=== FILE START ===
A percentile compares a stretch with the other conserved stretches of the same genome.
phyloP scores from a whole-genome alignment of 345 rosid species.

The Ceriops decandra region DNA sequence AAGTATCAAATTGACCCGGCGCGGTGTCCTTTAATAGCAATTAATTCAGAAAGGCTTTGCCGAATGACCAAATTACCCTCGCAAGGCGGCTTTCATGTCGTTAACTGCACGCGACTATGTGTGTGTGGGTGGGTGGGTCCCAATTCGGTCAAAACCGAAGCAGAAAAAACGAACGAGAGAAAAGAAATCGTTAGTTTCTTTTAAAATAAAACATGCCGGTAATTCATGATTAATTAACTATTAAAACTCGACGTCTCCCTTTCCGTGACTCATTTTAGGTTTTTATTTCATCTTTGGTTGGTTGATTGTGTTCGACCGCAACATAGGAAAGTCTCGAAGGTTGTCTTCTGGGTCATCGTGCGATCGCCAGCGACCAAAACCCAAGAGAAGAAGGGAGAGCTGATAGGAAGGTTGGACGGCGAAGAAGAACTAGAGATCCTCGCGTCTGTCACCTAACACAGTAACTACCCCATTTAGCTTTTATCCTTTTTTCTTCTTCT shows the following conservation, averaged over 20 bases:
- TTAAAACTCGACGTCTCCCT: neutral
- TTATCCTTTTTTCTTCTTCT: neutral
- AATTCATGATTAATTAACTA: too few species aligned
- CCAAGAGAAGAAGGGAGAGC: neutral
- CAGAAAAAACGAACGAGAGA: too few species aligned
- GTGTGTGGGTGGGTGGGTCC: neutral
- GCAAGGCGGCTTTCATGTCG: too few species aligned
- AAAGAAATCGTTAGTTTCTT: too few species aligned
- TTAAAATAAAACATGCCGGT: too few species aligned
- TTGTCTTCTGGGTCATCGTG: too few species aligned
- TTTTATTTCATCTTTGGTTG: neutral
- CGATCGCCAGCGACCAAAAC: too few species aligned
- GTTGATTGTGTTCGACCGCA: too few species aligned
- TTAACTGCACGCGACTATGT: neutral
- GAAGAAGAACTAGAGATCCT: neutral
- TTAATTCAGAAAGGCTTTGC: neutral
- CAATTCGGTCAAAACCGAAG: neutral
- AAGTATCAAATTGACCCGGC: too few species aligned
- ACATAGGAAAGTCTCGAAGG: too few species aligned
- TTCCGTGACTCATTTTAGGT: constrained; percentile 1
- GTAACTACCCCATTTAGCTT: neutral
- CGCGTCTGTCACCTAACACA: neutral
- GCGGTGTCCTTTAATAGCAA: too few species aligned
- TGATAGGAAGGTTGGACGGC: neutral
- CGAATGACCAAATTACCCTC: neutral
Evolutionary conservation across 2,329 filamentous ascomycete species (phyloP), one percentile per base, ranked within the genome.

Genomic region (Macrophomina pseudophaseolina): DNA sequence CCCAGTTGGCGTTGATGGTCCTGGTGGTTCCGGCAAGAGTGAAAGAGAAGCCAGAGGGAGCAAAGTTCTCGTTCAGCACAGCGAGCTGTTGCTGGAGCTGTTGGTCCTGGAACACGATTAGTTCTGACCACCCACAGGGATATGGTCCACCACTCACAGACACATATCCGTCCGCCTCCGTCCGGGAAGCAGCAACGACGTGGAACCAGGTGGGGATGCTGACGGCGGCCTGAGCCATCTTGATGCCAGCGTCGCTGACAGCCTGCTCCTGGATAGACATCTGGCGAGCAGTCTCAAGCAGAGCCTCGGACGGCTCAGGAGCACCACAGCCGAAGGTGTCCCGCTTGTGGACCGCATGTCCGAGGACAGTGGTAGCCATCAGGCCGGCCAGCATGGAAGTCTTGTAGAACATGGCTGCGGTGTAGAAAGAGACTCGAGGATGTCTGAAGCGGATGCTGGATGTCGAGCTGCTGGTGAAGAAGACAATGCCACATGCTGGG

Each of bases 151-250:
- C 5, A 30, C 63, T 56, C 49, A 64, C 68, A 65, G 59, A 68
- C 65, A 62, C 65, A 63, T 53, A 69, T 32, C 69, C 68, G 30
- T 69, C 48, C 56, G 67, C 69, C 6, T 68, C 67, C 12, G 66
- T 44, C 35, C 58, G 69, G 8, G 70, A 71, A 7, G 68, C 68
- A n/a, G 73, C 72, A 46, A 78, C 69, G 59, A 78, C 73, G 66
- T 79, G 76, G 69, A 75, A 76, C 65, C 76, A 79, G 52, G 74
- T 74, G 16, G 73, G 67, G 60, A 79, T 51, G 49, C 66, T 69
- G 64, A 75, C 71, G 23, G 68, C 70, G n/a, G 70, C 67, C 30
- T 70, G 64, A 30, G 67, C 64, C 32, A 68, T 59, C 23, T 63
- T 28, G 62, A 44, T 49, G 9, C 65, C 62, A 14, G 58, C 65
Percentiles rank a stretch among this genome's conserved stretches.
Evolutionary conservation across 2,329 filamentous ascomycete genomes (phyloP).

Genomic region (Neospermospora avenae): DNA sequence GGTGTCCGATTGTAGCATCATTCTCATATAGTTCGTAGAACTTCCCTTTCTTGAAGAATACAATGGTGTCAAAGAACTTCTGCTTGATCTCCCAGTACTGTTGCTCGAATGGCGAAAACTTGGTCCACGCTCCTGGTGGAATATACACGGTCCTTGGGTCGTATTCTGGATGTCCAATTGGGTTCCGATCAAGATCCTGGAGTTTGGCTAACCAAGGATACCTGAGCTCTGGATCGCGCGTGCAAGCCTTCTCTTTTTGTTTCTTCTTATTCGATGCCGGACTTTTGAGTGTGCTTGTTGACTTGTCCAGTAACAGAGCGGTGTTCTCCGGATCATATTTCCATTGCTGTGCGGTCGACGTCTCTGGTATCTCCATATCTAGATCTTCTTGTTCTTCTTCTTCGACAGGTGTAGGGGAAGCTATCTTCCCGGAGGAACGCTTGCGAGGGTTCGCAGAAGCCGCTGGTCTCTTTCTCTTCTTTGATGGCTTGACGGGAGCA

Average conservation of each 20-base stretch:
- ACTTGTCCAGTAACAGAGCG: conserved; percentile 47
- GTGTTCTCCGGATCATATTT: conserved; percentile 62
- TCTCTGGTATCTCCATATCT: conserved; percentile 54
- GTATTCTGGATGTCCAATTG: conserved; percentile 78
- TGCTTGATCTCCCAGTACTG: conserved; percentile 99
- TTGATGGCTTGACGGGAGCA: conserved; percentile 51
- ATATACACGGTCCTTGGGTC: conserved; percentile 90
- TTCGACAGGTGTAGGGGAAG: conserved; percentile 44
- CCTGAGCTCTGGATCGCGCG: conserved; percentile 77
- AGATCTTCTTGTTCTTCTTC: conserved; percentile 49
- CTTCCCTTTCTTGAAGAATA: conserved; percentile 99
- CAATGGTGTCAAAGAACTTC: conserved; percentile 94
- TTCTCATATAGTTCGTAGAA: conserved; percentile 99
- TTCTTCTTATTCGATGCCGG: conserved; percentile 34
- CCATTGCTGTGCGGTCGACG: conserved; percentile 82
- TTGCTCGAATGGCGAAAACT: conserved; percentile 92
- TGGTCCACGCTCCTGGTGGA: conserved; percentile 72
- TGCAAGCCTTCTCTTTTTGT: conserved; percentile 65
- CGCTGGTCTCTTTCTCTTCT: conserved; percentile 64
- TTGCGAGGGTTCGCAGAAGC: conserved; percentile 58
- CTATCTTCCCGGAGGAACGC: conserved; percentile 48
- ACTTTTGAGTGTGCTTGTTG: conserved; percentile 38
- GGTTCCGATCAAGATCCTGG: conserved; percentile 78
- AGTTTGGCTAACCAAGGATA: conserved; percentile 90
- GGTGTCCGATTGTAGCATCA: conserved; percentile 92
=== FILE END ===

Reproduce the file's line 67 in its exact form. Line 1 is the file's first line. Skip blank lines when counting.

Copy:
- ACTTTTGAGTGTGCTTGTTG: conserved; percentile 38